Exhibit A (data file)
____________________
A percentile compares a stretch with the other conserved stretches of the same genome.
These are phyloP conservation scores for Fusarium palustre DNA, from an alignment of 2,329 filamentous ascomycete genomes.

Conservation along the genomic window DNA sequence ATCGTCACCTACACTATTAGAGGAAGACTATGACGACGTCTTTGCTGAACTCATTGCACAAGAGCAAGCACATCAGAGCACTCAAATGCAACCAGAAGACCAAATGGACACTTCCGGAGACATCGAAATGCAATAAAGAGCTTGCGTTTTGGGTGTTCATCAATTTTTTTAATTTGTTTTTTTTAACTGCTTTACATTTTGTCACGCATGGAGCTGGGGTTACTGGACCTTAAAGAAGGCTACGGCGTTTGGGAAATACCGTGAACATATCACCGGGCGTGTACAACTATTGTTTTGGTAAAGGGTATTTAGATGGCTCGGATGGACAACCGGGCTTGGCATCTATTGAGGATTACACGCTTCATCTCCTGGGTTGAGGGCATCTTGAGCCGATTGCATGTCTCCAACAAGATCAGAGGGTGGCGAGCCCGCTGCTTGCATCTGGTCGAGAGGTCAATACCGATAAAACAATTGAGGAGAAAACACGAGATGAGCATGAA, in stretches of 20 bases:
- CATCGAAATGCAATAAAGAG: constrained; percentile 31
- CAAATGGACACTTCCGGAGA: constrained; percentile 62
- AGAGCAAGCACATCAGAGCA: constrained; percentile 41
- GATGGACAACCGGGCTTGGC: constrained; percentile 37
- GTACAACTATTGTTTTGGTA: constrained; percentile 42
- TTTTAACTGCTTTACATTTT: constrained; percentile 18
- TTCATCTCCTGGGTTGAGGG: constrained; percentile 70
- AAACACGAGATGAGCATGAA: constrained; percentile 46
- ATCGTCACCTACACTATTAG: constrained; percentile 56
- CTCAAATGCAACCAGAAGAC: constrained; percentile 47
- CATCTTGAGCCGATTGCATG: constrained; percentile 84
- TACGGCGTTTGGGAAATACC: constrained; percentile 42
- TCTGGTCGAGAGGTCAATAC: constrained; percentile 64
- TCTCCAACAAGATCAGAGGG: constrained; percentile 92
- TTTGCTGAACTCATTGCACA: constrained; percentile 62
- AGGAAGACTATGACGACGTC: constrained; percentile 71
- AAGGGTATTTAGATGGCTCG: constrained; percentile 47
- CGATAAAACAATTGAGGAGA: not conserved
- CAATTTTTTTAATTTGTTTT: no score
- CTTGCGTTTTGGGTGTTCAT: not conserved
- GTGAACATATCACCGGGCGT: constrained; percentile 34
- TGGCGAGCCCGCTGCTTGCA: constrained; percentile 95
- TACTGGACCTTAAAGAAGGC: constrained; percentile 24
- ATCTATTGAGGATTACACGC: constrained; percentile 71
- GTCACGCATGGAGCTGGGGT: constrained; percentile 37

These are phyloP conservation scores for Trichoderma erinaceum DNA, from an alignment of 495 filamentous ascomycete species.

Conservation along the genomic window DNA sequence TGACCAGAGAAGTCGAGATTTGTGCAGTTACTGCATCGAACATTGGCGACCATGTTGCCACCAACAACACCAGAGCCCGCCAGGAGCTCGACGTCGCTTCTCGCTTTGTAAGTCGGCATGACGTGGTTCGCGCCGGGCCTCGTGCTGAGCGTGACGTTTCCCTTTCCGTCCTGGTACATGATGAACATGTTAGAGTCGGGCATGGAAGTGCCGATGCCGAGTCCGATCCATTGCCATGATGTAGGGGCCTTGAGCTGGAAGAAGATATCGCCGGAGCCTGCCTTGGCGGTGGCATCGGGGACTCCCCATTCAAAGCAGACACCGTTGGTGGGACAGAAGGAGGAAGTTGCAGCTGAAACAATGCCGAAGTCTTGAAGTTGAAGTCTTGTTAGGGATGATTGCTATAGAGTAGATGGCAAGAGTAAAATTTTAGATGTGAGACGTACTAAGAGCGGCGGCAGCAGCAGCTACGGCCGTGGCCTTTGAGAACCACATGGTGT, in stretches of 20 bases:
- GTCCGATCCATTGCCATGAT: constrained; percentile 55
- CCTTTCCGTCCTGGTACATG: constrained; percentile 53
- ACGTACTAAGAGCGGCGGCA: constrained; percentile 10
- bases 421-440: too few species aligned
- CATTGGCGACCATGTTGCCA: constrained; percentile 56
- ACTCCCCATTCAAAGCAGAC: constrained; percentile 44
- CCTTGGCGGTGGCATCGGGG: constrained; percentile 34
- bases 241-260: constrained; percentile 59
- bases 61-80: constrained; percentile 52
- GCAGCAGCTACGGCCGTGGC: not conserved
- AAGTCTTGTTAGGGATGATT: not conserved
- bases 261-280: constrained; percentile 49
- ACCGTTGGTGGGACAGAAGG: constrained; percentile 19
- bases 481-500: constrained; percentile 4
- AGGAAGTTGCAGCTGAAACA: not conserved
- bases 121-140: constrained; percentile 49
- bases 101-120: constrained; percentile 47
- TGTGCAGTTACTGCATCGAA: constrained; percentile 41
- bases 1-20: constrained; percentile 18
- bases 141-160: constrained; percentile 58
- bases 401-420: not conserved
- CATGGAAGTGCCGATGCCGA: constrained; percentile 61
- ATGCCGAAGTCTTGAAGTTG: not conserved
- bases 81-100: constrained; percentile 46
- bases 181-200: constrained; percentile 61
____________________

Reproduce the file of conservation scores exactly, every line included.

A percentile compares a stretch with the other conserved stretches of the same genome.
These are phyloP conservation scores for Fusarium palustre DNA, from an alignment of 2,329 filamentous ascomycete genomes.

Conservation along the genomic window DNA sequence ATCGTCACCTACACTATTAGAGGAAGACTATGACGACGTCTTTGCTGAACTCATTGCACAAGAGCAAGCACATCAGAGCACTCAAATGCAACCAGAAGACCAAATGGACACTTCCGGAGACATCGAAATGCAATAAAGAGCTTGCGTTTTGGGTGTTCATCAATTTTTTTAATTTGTTTTTTTTAACTGCTTTACATTTTGTCACGCATGGAGCTGGGGTTACTGGACCTTAAAGAAGGCTACGGCGTTTGGGAAATACCGTGAACATATCACCGGGCGTGTACAACTATTGTTTTGGTAAAGGGTATTTAGATGGCTCGGATGGACAACCGGGCTTGGCATCTATTGAGGATTACACGCTTCATCTCCTGGGTTGAGGGCATCTTGAGCCGATTGCATGTCTCCAACAAGATCAGAGGGTGGCGAGCCCGCTGCTTGCATCTGGTCGAGAGGTCAATACCGATAAAACAATTGAGGAGAAAACACGAGATGAGCATGAA, in stretches of 20 bases:
- CATCGAAATGCAATAAAGAG: constrained; percentile 31
- CAAATGGACACTTCCGGAGA: constrained; percentile 62
- AGAGCAAGCACATCAGAGCA: constrained; percentile 41
- GATGGACAACCGGGCTTGGC: constrained; percentile 37
- GTACAACTATTGTTTTGGTA: constrained; percentile 42
- TTTTAACTGCTTTACATTTT: constrained; percentile 18
- TTCATCTCCTGGGTTGAGGG: constrained; percentile 70
- AAACACGAGATGAGCATGAA: constrained; percentile 46
- ATCGTCACCTACACTATTAG: constrained; percentile 56
- CTCAAATGCAACCAGAAGAC: constrained; percentile 47
- CATCTTGAGCCGATTGCATG: constrained; percentile 84
- TACGGCGTTTGGGAAATACC: constrained; percentile 42
- TCTGGTCGAGAGGTCAATAC: constrained; percentile 64
- TCTCCAACAAGATCAGAGGG: constrained; percentile 92
- TTTGCTGAACTCATTGCACA: constrained; percentile 62
- AGGAAGACTATGACGACGTC: constrained; percentile 71
- AAGGGTATTTAGATGGCTCG: constrained; percentile 47
- CGATAAAACAATTGAGGAGA: not conserved
- CAATTTTTTTAATTTGTTTT: no score
- CTTGCGTTTTGGGTGTTCAT: not conserved
- GTGAACATATCACCGGGCGT: constrained; percentile 34
- TGGCGAGCCCGCTGCTTGCA: constrained; percentile 95
- TACTGGACCTTAAAGAAGGC: constrained; percentile 24
- ATCTATTGAGGATTACACGC: constrained; percentile 71
- GTCACGCATGGAGCTGGGGT: constrained; percentile 37

These are phyloP conservation scores for Trichoderma erinaceum DNA, from an alignment of 495 filamentous ascomycete species.

Conservation along the genomic window DNA sequence TGACCAGAGAAGTCGAGATTTGTGCAGTTACTGCATCGAACATTGGCGACCATGTTGCCACCAACAACACCAGAGCCCGCCAGGAGCTCGACGTCGCTTCTCGCTTTGTAAGTCGGCATGACGTGGTTCGCGCCGGGCCTCGTGCTGAGCGTGACGTTTCCCTTTCCGTCCTGGTACATGATGAACATGTTAGAGTCGGGCATGGAAGTGCCGATGCCGAGTCCGATCCATTGCCATGATGTAGGGGCCTTGAGCTGGAAGAAGATATCGCCGGAGCCTGCCTTGGCGGTGGCATCGGGGACTCCCCATTCAAAGCAGACACCGTTGGTGGGACAGAAGGAGGAAGTTGCAGCTGAAACAATGCCGAAGTCTTGAAGTTGAAGTCTTGTTAGGGATGATTGCTATAGAGTAGATGGCAAGAGTAAAATTTTAGATGTGAGACGTACTAAGAGCGGCGGCAGCAGCAGCTACGGCCGTGGCCTTTGAGAACCACATGGTGT, in stretches of 20 bases:
- GTCCGATCCATTGCCATGAT: constrained; percentile 55
- CCTTTCCGTCCTGGTACATG: constrained; percentile 53
- ACGTACTAAGAGCGGCGGCA: constrained; percentile 10
- bases 421-440: too few species aligned
- CATTGGCGACCATGTTGCCA: constrained; percentile 56
- ACTCCCCATTCAAAGCAGAC: constrained; percentile 44
- CCTTGGCGGTGGCATCGGGG: constrained; percentile 34
- bases 241-260: constrained; percentile 59
- bases 61-80: constrained; percentile 52
- GCAGCAGCTACGGCCGTGGC: not conserved
- AAGTCTTGTTAGGGATGATT: not conserved
- bases 261-280: constrained; percentile 49
- ACCGTTGGTGGGACAGAAGG: constrained; percentile 19
- bases 481-500: constrained; percentile 4
- AGGAAGTTGCAGCTGAAACA: not conserved
- bases 121-140: constrained; percentile 49
- bases 101-120: constrained; percentile 47
- TGTGCAGTTACTGCATCGAA: constrained; percentile 41
- bases 1-20: constrained; percentile 18
- bases 141-160: constrained; percentile 58
- bases 401-420: not conserved
- CATGGAAGTGCCGATGCCGA: constrained; percentile 61
- ATGCCGAAGTCTTGAAGTTG: not conserved
- bases 81-100: constrained; percentile 46
- bases 181-200: constrained; percentile 61